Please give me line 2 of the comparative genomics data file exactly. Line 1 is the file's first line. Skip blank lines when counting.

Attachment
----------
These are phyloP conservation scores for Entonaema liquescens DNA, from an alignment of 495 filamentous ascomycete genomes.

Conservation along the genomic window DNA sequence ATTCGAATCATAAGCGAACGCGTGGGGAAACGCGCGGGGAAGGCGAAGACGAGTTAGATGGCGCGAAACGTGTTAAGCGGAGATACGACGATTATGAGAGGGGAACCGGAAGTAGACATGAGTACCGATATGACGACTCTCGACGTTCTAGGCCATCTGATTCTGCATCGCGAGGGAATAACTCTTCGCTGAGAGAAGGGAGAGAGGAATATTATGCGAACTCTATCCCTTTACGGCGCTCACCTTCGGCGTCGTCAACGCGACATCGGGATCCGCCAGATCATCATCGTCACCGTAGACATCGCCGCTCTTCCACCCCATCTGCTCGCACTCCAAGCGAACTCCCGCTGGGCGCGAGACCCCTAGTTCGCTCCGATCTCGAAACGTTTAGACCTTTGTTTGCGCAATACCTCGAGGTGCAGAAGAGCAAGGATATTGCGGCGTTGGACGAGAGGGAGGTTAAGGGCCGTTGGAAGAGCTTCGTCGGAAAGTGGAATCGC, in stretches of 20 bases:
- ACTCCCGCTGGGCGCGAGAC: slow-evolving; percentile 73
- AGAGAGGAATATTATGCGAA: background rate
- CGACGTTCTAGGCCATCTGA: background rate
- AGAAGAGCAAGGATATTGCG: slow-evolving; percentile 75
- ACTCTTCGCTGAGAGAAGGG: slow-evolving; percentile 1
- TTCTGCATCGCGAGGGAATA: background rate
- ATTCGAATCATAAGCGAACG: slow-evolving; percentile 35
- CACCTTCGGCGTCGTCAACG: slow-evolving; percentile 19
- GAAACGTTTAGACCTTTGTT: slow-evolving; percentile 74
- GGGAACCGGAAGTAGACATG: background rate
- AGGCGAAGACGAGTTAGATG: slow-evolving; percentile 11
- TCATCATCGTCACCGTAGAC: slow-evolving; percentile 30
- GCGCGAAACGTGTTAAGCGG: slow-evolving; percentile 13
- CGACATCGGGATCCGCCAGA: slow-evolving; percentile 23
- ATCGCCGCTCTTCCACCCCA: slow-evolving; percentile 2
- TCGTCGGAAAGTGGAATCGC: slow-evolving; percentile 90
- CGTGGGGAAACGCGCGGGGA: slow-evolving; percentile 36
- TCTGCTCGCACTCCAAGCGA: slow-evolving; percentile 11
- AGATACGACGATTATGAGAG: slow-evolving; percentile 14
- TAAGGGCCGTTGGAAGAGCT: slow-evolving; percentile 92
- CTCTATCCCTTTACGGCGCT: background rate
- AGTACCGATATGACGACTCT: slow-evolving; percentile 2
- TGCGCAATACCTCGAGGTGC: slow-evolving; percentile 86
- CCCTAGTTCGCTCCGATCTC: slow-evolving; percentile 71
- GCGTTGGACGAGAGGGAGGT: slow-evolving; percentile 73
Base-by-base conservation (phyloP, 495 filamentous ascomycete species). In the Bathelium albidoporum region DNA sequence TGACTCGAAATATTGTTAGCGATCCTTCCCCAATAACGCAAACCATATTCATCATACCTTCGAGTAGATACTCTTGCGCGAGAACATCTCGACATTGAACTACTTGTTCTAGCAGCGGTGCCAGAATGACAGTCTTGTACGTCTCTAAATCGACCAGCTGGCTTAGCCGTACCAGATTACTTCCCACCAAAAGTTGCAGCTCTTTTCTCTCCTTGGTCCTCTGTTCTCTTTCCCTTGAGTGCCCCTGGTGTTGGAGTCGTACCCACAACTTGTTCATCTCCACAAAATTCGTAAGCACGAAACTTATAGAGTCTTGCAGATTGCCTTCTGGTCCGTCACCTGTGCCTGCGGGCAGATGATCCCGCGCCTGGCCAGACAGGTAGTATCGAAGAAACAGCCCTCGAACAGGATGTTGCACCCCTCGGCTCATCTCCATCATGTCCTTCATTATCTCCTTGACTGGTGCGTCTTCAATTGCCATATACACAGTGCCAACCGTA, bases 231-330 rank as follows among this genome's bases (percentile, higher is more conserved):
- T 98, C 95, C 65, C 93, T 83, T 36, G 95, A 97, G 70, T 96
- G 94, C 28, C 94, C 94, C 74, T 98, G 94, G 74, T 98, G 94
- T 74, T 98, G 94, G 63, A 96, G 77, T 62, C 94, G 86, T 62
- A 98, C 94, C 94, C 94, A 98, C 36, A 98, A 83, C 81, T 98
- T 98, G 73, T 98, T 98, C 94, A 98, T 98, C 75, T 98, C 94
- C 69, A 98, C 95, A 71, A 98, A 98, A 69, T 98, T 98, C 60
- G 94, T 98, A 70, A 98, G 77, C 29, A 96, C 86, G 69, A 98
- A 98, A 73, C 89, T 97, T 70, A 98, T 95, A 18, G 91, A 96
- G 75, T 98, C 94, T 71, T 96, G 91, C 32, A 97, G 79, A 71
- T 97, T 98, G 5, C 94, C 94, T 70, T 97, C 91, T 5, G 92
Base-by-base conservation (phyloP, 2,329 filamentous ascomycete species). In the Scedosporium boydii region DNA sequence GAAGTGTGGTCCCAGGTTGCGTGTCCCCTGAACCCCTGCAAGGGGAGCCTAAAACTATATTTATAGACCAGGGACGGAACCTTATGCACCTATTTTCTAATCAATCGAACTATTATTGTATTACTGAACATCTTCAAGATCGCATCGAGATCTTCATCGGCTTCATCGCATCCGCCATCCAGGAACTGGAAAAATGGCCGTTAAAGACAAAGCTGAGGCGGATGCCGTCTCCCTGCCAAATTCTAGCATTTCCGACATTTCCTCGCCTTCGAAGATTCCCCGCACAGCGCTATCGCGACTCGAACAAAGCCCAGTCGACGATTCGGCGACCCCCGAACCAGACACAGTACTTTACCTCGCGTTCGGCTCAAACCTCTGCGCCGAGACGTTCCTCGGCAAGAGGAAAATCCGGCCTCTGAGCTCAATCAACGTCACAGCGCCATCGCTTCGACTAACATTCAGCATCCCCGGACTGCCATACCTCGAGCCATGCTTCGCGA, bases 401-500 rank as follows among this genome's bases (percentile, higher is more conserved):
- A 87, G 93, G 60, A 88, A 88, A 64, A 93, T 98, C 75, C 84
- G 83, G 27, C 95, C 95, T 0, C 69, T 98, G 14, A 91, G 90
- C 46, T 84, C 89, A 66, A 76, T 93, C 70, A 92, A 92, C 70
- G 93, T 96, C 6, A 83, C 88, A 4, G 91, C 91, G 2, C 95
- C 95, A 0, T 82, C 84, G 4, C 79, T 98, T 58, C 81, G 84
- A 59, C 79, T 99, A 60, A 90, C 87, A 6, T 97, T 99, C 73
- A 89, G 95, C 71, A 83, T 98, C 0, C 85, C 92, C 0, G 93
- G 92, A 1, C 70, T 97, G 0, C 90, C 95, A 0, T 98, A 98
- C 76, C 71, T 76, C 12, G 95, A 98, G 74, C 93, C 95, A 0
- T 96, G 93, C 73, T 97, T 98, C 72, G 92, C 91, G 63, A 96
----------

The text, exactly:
Conservation along the genomic window DNA sequence ATTCGAATCATAAGCGAACGCGTGGGGAAACGCGCGGGGAAGGCGAAGACGAGTTAGATGGCGCGAAACGTGTTAAGCGGAGATACGACGATTATGAGAGGGGAACCGGAAGTAGACATGAGTACCGATATGACGACTCTCGACGTTCTAGGCCATCTGATTCTGCATCGCGAGGGAATAACTCTTCGCTGAGAGAAGGGAGAGAGGAATATTATGCGAACTCTATCCCTTTACGGCGCTCACCTTCGGCGTCGTCAACGCGACATCGGGATCCGCCAGATCATCATCGTCACCGTAGACATCGCCGCTCTTCCACCCCATCTGCTCGCACTCCAAGCGAACTCCCGCTGGGCGCGAGACCCCTAGTTCGCTCCGATCTCGAAACGTTTAGACCTTTGTTTGCGCAATACCTCGAGGTGCAGAAGAGCAAGGATATTGCGGCGTTGGACGAGAGGGAGGTTAAGGGCCGTTGGAAGAGCTTCGTCGGAAAGTGGAATCGC, in stretches of 20 bases: